Know your enemy - understanding the movements of a devastating parasite to outsmart it

Sun Tzu's 'The Art of War' tells us we must know our enemy if we hope to defeat it.

In modern aquaculture, the greatest enemies are parasites that plague production and are a key part of many environmental effects. One of the worst parasites in salmon farming is a pesky amoeba that causes severe gill damage. As parasite outbreaks are extremely costly, the search is on for methods to reduce infection rates. One strategy is to reduce contact between salmon and the parasites in fish farms. But to do this, we must first know where these tiny parasites are and what drive their movements.

In a new study published in Aquaculture Environment Interactions this month, PhD student Daniel Wright and colleagues from the University of Melbourne hunted for this marine parasite in Tasmanian salmon farms over 2 years. After taking over 300 separate water samples at farms and in their surrounds, there was no clear pattern between where the parasite was, depth in the ocean or the swimming depth of the fish.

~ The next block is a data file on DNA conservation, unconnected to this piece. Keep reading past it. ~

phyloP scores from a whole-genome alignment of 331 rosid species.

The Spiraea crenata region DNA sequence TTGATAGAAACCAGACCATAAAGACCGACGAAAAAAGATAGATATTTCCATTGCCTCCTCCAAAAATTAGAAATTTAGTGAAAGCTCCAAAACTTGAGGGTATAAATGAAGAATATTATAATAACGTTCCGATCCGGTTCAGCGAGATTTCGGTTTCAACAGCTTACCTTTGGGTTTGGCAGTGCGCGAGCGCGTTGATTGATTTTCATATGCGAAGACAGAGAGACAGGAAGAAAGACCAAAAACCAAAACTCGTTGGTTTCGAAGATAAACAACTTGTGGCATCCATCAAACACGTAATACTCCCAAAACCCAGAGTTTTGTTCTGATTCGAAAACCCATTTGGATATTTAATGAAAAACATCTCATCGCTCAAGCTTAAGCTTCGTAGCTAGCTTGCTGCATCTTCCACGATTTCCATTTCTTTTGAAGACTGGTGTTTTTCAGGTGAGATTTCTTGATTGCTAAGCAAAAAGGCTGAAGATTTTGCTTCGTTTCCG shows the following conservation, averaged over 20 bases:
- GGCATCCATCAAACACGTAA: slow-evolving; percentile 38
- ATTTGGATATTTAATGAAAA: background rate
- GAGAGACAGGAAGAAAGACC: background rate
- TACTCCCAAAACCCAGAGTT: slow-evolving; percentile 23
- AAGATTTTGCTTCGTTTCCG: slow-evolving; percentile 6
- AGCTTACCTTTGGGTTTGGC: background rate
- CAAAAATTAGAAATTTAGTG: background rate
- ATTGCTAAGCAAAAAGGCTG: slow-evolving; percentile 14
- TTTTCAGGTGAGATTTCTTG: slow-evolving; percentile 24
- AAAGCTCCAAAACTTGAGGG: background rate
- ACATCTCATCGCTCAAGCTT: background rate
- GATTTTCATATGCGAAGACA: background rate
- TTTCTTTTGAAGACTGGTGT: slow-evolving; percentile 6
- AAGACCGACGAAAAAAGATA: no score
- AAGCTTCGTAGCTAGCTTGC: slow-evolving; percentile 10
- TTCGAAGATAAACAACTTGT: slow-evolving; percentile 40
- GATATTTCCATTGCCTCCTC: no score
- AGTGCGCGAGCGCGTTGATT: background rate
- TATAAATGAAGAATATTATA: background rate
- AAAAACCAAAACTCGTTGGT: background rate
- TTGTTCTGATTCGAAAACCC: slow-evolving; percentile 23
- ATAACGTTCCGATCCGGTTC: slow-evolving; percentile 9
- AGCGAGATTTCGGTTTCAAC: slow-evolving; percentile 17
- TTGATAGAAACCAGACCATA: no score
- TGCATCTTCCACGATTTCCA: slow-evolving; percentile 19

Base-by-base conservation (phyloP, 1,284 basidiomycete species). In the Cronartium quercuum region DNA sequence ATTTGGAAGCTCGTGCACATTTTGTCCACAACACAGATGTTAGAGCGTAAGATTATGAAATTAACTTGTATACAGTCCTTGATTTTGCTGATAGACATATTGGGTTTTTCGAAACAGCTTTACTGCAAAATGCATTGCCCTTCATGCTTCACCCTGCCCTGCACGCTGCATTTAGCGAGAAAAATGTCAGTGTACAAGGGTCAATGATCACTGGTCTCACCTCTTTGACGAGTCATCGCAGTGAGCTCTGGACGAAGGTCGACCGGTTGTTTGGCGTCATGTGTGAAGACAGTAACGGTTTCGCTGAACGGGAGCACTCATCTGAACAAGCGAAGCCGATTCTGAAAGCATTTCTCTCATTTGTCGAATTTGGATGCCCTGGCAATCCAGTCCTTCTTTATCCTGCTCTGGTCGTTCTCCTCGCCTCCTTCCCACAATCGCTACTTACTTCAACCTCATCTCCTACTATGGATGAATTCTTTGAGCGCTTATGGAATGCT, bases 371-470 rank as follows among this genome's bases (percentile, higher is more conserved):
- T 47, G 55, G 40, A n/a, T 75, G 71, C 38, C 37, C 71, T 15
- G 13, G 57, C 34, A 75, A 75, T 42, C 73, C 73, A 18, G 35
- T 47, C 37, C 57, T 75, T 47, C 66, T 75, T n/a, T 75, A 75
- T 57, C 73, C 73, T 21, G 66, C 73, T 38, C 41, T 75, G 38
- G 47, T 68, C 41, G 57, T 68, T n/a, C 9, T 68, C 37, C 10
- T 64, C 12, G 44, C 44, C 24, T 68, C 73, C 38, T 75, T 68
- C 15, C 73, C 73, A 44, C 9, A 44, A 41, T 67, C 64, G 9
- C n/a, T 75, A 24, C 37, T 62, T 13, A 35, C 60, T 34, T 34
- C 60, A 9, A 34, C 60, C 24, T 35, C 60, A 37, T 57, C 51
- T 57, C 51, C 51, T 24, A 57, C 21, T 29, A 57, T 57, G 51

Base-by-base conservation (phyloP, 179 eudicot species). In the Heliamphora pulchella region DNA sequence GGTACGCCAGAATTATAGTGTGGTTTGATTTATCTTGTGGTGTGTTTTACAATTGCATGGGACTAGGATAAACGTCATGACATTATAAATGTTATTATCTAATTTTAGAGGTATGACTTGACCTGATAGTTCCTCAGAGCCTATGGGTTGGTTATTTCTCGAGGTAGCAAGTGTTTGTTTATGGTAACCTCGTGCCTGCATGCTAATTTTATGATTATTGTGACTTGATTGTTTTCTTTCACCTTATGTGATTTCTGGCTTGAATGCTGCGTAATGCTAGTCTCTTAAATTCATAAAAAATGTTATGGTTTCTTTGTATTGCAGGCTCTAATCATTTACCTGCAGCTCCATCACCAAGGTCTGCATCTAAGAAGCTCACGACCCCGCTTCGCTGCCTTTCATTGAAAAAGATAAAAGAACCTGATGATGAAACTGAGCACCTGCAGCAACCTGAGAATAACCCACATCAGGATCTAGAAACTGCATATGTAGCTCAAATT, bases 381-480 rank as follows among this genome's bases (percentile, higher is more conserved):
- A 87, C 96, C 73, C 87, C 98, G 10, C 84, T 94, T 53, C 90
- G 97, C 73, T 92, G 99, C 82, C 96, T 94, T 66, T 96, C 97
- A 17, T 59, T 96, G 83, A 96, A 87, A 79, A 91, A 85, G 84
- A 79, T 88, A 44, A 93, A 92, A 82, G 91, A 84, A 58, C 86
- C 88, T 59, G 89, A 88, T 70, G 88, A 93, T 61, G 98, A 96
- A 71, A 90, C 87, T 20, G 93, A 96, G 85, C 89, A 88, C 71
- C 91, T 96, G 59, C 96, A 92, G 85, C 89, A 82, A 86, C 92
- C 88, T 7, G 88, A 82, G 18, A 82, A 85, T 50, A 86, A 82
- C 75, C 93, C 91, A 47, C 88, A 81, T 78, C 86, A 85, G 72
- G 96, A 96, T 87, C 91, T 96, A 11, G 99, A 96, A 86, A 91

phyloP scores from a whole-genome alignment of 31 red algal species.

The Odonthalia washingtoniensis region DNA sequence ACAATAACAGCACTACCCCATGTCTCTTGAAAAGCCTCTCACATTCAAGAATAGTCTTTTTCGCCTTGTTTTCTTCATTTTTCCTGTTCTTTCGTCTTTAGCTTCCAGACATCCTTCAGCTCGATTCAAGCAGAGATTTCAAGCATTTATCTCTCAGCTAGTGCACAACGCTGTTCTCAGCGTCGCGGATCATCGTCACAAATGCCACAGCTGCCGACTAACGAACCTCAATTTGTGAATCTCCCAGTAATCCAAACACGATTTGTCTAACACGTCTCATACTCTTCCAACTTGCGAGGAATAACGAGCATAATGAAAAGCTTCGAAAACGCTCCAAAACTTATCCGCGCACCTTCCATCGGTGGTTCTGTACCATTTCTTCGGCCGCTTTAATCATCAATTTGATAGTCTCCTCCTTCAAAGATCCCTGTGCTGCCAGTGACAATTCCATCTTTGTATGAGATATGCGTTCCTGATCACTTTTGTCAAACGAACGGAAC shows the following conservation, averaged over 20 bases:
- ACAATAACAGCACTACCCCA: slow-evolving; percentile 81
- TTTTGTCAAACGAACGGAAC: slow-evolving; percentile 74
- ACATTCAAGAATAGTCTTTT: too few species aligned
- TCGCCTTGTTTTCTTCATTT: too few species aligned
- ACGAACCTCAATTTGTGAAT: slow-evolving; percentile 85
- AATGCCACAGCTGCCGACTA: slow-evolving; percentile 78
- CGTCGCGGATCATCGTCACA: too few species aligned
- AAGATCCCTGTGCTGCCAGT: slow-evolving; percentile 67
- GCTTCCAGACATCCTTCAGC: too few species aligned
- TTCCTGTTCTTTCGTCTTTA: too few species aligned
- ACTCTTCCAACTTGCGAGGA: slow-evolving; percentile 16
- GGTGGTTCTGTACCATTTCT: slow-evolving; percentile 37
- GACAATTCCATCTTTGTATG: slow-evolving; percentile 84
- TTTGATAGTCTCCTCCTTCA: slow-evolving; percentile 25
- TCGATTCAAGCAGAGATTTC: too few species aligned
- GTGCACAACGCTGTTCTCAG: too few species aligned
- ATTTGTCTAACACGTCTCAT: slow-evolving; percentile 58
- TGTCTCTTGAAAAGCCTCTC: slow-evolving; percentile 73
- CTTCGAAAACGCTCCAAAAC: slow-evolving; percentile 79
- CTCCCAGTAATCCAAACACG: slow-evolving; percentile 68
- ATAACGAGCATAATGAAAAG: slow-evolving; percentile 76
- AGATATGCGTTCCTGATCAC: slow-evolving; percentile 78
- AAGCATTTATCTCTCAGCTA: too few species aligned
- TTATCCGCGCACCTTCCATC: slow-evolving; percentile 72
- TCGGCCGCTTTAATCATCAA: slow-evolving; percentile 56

Now we know our enemy better, we have an idea of which control methods will work and which won't. For other parasites, control methods we developed that permanently change the swimming depth of fish swim are very successful. But they won't work for this amoeba. We must now look for other possibilities to disconnect amoeba from salmon. These could include spreading fish densities more evenly at night with underwater lights and moving fish into brackish water that makes the amoeba leave the gills.

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A/Prof Tim Dempster

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